Multidrug resistance might be a significant concern in cases of keratitis and corneal ulcer. In the referral centers dealing with corneal ulcers, the initial antibiotic regimens should be changed from time to time to prevent this phenomenon. Resistance to antibiotics such as chloramphenicol, cefazolin, and trimethoprim is very common and these antibiotics should not be considered for empirical treatment. Our outcomes indicate ceftazidime or ciprofloxacin in combination with amikacin is the most effective regimen for the initial treatment of keratitis and corneal ulcers.

 
   References Top

1.Pinna A, Usai D, Sechi LA, Molicotti P, Zanetti S, Carta A. Detection of virulence factors in Pseudomonas aeruginosa strains isolated from contact lens-associated corneal ulcers. Cornea 2008;27:320-6.  Back to cited text no. 1
[PUBMED]  [FULLTEXT]  
2.O'Brien TP. Management of bacterial keratitis: Beyond exorcism towards consideration of organism and host factors. Eye 2003;17:957-74.   Back to cited text no. 2
[PUBMED]  [FULLTEXT]  
3.Willcox MD, Holden BA. Contact lens related corneal infections. Biosci Rep 2001;21:445-61.  Back to cited text no. 3
[PUBMED]    
4.Upadahyay Murthy GV. Epidemiologic characteristics, predisposing factors and etiologic diagnosis of corneal ulceration in Nepal. Am J Ophthalmol 1991;111:92-9.  Back to cited text no. 4
    
5.Ormerod LD, Hertzmark E. Epidemiology of microbial keratitis in Southern California A multivarate analysis. Ophthalmology 1987;94:1322-3.  Back to cited text no. 5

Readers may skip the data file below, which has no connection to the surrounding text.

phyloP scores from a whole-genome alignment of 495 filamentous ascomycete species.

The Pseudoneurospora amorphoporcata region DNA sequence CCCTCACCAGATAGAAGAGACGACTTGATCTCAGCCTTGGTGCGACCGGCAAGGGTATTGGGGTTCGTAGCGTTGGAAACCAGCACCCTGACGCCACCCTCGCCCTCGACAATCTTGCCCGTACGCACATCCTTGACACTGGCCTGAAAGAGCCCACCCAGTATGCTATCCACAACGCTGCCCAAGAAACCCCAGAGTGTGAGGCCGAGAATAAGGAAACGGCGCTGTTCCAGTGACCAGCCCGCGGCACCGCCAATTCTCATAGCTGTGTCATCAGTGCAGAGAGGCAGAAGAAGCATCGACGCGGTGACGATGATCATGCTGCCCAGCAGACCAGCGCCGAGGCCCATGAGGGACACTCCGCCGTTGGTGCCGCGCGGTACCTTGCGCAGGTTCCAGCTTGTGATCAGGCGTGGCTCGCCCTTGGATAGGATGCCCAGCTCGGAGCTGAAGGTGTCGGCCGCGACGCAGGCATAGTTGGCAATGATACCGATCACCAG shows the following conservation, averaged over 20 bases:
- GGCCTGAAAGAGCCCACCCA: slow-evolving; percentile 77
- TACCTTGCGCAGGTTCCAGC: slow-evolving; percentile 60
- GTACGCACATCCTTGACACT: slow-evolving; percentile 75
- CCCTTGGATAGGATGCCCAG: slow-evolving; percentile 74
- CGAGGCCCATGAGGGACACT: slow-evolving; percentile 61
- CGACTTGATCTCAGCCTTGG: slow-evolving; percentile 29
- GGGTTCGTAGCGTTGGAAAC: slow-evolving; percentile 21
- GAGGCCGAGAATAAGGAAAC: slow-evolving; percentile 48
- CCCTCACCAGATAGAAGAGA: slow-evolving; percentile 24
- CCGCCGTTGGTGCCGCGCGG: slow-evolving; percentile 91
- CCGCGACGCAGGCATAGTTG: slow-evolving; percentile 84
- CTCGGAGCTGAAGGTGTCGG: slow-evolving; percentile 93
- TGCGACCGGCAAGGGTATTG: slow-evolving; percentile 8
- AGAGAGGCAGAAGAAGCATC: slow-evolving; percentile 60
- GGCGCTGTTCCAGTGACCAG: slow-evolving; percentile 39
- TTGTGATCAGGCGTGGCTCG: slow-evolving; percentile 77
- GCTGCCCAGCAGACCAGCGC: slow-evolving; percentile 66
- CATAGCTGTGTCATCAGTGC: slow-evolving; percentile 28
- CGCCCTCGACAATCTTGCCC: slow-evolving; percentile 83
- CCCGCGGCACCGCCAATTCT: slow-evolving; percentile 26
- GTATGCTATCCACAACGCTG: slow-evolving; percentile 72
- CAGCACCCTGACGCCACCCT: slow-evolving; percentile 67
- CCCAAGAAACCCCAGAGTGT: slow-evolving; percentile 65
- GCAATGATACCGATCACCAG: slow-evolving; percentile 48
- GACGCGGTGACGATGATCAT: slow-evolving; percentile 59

6.Liesegang TJ. Contact lens-related microbial keratitis: Part I: Epidemiology. Cornea 1997;16:125-31.  Back to cited text no. 6
[PUBMED]  [FULLTEXT]  
7.Matthews TD, Frazer DD, Minassian DC. Risks factors of keratitis and patterns of disposable contact lenses. Arch Ophthalmol 1992;110:1559-62.  Back to cited text no. 7
    
8.Stapleton F. Contact lens-related microbial keratitis: What can epidemiologic studies tell us? Eye Contact Lens 203;29:S85-9.  Back to cited text no. 8
    
9.Willcox MD. New strategies to prevent Pseudomonas keratitis. Eye Contact Lens 2007;33:401-3.  Back to cited text no. 9
[PUBMED]  [FULLTEXT]  
10.Ly CN, Pham JN, Badenoch PR, Bell SM, Hawkins G, Rafferty DL, McClellan KA. Bacteria commonly isolated from keratitis specimens retain antibiotic susceptibility to fluoroquinolones and gentamicin plus cephalothin. Clin Experiment Ophthalmol 2006;34:44-50.  Back to cited text no. 10
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11.Tan DT, Lee CP, Lim AS. Corneal ulcers in two institutions in Singapore: Analysis of causative factors,organisms and antibiotic resistance. Ann Acad Med Singapore 1995;24:823-9.  Back to cited text no. 11
[PUBMED]    
12.Steinemann TL, Pinninti U, Szczotka LB, Eiferman RA, Price FW Jr. Ocular complications associated with the use of cosmetic contact lenses from unlicensed vendors. Eye Contact Lenses 2003;29:196-200.  Back to cited text no. 12